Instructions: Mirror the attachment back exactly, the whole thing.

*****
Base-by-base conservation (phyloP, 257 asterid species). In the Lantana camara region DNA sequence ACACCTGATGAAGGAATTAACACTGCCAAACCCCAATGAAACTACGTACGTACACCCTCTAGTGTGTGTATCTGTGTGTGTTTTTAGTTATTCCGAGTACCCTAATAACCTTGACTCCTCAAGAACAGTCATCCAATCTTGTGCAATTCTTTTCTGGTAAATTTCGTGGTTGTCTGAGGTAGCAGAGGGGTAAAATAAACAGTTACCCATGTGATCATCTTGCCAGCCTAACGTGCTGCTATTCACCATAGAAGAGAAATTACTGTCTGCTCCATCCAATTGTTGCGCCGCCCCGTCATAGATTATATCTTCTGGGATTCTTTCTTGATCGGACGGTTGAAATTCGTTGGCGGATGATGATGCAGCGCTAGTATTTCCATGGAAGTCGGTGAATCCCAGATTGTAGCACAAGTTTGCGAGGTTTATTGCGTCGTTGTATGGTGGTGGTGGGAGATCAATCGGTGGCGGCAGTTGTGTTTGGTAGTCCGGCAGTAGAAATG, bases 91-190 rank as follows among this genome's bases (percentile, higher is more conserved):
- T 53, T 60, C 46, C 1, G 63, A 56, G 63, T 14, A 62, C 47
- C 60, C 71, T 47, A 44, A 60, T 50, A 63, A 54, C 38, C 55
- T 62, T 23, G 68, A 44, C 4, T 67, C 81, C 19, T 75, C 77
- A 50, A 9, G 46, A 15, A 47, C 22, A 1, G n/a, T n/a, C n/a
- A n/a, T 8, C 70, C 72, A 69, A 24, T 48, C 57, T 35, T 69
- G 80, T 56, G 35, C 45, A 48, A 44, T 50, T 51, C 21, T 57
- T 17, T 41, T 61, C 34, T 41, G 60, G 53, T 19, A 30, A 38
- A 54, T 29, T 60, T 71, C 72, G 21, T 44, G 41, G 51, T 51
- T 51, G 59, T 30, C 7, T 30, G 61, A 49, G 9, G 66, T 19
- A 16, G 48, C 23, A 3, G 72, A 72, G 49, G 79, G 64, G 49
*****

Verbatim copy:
Base-by-base conservation (phyloP, 257 asterid species). In the Lantana camara region DNA sequence ACACCTGATGAAGGAATTAACACTGCCAAACCCCAATGAAACTACGTACGTACACCCTCTAGTGTGTGTATCTGTGTGTGTTTTTAGTTATTCCGAGTACCCTAATAACCTTGACTCCTCAAGAACAGTCATCCAATCTTGTGCAATTCTTTTCTGGTAAATTTCGTGGTTGTCTGAGGTAGCAGAGGGGTAAAATAAACAGTTACCCATGTGATCATCTTGCCAGCCTAACGTGCTGCTATTCACCATAGAAGAGAAATTACTGTCTGCTCCATCCAATTGTTGCGCCGCCCCGTCATAGATTATATCTTCTGGGATTCTTTCTTGATCGGACGGTTGAAATTCGTTGGCGGATGATGATGCAGCGCTAGTATTTCCATGGAAGTCGGTGAATCCCAGATTGTAGCACAAGTTTGCGAGGTTTATTGCGTCGTTGTATGGTGGTGGTGGGAGATCAATCGGTGGCGGCAGTTGTGTTTGGTAGTCCGGCAGTAGAAATG, bases 91-190 rank as follows among this genome's bases (percentile, higher is more conserved):
- T 53, T 60, C 46, C 1, G 63, A 56, G 63, T 14, A 62, C 47
- C 60, C 71, T 47, A 44, A 60, T 50, A 63, A 54, C 38, C 55
- T 62, T 23, G 68, A 44, C 4, T 67, C 81, C 19, T 75, C 77
- A 50, A 9, G 46, A 15, A 47, C 22, A 1, G n/a, T n/a, C n/a
- A n/a, T 8, C 70, C 72, A 69, A 24, T 48, C 57, T 35, T 69
- G 80, T 56, G 35, C 45, A 48, A 44, T 50, T 51, C 21, T 57
- T 17, T 41, T 61, C 34, T 41, G 60, G 53, T 19, A 30, A 38
- A 54, T 29, T 60, T 71, C 72, G 21, T 44, G 41, G 51, T 51
- T 51, G 59, T 30, C 7, T 30, G 61, A 49, G 9, G 66, T 19
- A 16, G 48, C 23, A 3, G 72, A 72, G 49, G 79, G 64, G 49